OK, if you are keeping track, this is actually the eighth post in this series, but I have two "2" entries, because apparently counting isn't my strong suit. We'll think of them as 2a and 2b.
Songs start in all kinds of different ways. Sometimes you're just minding your own business and an idea pops into your head (for me, "Servant Song" came like this). Sometimes you're working on planning music, and getting frustrated because there doesn't seem to be a good fit for a Sunday, and you think, "Well, I could write something." Or you get that idea after the Sunday passes, and a homily or something in the liturgy strikes you ("Come to Us" came like this.) Sometimes people want you to write a song for them ("Live the Promise" and the entire "Keep Awake" album, among many others) and sometimes a collaborator gives you a melody and won't leave you alone for months, even years, until you write a text ("Covenant Hymn.") Sometimes the idea comes from a book, or even a footnote in a book, like "I Am for You" began from a footnote in the Jerusalem Bible. Sometimes, it comes from a conversation, like our "A Litany of Saints," or, in today's case, "New Jerusalem."
Terry, Gary Daigle and I were driving up to Milwaukee or somewhere in southern Wisconsin a few years ago when we got to talking about the movie Shenandoah, which was probably something Terry brought up, since she's the old movie buff and I haven't seen it. This led to a conversation about the song, and how beautiful the melody is in its various incarnations. I had borrowed the melody of "Star of the County Down" for "Canticle of the Turning" a decade earlier, and that was generally a good match between the new text and the tune. Of course, the tune had already been "baptized" in the hymn melody called KINGSFOLD, but "Canticle" used the melody full-on, including the refrain, and assumes an accompaniment that is folk-like and suited to the tune's Irish roots. Other American, Irish, and British tunes have also been used by composers, like David Haas's use of "Wild Mountain Thyme" and "Mairi's Wedding," copious versions of "The Water Is Wide," known as O WALY WALY in hymn circles, and Liam Lawton's recent revisiting of the bold melody MO GHILE MEAR. This is not even to begin to enumerate the dozens of contributions by the prolific John Bell of folk adaptations, not just from the British Isles, but from around the world. Before him, there was the work of Rev. Willard Jabusch of Chicago, who adapted folk tunes of Spain and Israel (among others) along with a body of original works in the early decades of the reform.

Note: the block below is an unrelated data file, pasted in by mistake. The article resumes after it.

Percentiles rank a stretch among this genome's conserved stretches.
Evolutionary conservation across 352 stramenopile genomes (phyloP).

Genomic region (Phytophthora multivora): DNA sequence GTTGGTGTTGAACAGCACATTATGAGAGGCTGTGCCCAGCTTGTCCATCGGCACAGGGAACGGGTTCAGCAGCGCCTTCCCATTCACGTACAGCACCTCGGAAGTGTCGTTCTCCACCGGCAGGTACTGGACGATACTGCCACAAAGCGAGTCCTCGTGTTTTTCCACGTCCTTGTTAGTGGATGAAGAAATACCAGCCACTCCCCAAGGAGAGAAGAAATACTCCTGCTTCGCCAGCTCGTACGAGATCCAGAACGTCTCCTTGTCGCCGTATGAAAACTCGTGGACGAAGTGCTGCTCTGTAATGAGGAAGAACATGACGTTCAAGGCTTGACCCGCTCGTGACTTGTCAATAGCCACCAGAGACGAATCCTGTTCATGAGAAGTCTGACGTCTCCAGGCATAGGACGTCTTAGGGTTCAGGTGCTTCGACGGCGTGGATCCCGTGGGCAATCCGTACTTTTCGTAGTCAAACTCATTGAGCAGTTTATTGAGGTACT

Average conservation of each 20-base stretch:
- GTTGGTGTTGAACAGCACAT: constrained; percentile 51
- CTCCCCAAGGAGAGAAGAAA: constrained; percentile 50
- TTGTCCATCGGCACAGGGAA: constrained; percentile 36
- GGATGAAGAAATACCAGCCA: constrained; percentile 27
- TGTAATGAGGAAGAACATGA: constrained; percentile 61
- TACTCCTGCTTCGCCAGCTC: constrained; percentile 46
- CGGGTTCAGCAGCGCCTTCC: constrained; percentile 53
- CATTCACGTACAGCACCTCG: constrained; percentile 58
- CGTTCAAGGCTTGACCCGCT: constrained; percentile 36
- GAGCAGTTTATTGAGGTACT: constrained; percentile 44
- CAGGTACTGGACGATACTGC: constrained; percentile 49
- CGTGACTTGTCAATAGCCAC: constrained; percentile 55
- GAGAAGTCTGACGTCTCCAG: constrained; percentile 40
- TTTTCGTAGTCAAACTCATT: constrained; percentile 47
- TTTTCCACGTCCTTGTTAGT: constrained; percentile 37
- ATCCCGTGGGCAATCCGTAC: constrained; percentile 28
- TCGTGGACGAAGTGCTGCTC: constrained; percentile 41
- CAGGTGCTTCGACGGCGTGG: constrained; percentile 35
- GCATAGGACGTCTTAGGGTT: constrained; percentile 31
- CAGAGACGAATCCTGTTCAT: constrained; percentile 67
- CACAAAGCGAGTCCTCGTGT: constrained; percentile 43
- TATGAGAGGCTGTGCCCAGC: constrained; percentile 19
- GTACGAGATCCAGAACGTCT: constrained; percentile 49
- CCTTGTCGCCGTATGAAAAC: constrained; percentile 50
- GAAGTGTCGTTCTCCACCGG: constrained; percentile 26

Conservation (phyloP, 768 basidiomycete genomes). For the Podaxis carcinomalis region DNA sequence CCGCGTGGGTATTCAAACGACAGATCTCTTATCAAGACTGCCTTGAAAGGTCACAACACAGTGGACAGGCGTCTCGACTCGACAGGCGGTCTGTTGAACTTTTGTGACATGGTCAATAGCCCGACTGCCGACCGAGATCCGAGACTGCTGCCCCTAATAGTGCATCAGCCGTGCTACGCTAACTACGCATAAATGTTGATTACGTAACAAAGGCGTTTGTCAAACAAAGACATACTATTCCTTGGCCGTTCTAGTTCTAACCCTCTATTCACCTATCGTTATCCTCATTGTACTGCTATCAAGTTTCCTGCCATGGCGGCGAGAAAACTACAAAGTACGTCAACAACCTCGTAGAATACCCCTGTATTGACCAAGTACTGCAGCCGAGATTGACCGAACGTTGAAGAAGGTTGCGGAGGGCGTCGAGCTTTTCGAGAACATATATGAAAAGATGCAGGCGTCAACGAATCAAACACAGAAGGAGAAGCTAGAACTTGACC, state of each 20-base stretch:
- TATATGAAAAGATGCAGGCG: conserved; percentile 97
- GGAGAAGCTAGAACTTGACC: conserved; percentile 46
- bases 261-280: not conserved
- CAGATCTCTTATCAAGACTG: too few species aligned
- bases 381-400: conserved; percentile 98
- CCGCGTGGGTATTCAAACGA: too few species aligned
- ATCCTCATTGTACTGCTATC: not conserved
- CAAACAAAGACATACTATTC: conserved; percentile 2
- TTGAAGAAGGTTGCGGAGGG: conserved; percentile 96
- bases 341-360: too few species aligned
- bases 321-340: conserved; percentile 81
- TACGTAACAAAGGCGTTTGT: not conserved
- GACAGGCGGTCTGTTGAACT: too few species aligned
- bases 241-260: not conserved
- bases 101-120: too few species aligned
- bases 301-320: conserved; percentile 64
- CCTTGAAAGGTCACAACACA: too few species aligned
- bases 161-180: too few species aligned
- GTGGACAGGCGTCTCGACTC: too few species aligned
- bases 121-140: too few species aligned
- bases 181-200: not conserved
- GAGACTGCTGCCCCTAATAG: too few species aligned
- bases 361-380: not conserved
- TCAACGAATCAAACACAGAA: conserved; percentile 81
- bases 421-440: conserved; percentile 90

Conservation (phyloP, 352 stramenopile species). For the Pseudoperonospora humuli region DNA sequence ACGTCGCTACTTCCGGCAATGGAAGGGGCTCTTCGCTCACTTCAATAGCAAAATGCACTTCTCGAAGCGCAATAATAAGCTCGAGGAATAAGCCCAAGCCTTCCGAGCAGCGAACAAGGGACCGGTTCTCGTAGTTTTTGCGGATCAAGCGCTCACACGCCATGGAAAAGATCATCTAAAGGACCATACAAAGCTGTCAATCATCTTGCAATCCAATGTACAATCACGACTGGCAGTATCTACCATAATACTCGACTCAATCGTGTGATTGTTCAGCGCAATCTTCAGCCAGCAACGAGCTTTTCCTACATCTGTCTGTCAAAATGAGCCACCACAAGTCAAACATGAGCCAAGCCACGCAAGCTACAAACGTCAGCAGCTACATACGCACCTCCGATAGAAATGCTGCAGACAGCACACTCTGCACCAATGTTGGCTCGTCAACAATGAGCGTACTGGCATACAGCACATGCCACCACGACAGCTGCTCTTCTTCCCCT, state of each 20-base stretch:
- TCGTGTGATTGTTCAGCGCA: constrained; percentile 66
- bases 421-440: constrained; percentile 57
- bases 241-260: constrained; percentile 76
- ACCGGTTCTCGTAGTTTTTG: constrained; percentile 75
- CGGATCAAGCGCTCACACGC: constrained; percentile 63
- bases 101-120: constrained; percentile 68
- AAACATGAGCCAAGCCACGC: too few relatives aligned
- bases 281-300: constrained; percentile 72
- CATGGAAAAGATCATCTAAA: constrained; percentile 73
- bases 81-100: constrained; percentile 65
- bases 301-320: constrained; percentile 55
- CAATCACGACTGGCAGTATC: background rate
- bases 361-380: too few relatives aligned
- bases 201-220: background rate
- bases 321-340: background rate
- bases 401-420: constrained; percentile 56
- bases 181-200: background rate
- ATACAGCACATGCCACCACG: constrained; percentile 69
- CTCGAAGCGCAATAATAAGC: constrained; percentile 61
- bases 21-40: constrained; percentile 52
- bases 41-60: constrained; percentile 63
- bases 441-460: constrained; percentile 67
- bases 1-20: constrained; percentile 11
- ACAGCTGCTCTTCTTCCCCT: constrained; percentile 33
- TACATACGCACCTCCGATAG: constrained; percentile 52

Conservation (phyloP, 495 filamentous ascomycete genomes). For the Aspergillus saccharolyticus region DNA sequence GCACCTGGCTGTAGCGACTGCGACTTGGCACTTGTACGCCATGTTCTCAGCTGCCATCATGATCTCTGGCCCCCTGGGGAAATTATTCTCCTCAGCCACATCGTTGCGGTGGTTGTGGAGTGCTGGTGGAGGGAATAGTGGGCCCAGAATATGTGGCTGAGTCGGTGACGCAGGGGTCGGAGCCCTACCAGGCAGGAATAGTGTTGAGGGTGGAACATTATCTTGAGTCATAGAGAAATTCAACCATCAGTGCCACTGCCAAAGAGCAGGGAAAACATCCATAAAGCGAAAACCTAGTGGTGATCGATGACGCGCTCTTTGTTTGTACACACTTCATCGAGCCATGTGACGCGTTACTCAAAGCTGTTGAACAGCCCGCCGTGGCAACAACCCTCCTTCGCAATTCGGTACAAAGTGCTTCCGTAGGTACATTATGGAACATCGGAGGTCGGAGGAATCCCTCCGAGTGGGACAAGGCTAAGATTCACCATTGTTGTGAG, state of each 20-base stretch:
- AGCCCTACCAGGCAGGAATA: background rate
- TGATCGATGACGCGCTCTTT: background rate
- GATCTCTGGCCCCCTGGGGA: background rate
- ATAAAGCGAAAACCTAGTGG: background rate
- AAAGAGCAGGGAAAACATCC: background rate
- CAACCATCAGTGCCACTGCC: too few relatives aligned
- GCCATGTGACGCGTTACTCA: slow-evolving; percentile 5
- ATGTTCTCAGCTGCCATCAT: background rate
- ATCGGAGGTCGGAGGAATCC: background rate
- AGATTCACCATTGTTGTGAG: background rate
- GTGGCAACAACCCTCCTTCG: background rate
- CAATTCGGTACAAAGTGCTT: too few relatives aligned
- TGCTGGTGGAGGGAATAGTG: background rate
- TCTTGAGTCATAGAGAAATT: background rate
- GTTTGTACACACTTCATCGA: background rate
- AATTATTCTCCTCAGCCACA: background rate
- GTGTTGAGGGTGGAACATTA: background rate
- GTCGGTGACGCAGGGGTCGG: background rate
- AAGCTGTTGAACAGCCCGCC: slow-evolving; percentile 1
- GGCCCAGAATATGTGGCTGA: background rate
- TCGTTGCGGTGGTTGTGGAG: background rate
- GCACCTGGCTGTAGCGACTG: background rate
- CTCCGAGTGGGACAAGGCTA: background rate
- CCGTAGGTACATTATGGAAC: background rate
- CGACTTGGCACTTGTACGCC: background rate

As we spoke about "Shenandoah," it occurred to me that it would be a good candidate for adaptation as well. Though the exact origins of the song are lost in American antiquity, "Shenandoah" seems to be a work song, in call-and-response form. The best guesses imagine it originated with riverboats and barges on interior waterways. Carl Sandburg, an historian and collector of folk songs, said that the original word was "Shanadore," and referred to a tribal chief, but that the name eventually evolved into the name of the river. Others postulate a ribald origin of the words, and who knows? Everybody could be right in one way or another, since the song goes back to a time when music was purely the domain of popular culture and oral tradition.
In its most familiar modern form, though, the words and music of "Shenandoah" evoke a nostalgia for the pristine beauty of river and forest, the (imagined) simpler life of those times, and also the eternal sense of longing and the ache for distant loved ones. Even without the words, the tune itself is evocative, with the "rolling river" in the background, and the sense of being "bound away" from home and family on a journey of indeterminate length and outcome.
It struck me that this sense of longing for home and journey were part of the Christian myth surrounding the "New Jerusalem," and the cluster of emotions that surround the death of a Christian, the hope and the sorrow so interwoven in the paschal mystery, might be well carried by this venerable tune. The book of Revelation, used throughout the Easter season and so often proclaimed at Christian funerals, proclaims a vision of a time when every tear will be wiped away, and a place that is so beautiful that longing for the past will be forgotten. Once it dawned on me that "O Shenandoah" and "Jerusalem" share the same number of syllables and word accents, I set to work adapting Revelation 20-21 to the tune I remembered.
In making "New Jerusalem" a congregational piece, I wanted to keep the "call-and-response" form that is implied by the original text. The responses I chose were, "Come ye down in light and beauty," a reference to the vision of John that the new Jerusalem was a gift from heaven to earth, and then "And death shall be no more in the new Jerusalem." Actually, I think I originally had, "And death shall be no more in God's holy city." Kelly Dobbs-Mickus, then one of the editors at GIA, suggested the change at the end of the line that seems so obvious to me now! Not only does it reinforce the central image of the song, it fits the tune better. It takes a musical village, I guess!
I hope you'll give "New Jerusalem" a listen. We gave it a simple choral setting (SAB) with flute and violin parts (link is to GIA's page for the song on their site) for a "roots music" feel. For me, it expresses some of the complicated truth of the paschal mystery that the book of Revelation articulates in its arcane and symbolic way. We will be singing this at some of the masses the next two weekends at St. Anne's. At the first communion masses, we omit the second reading from Revelation, but at the regular masses the song will work well.
New Jerusalem - Today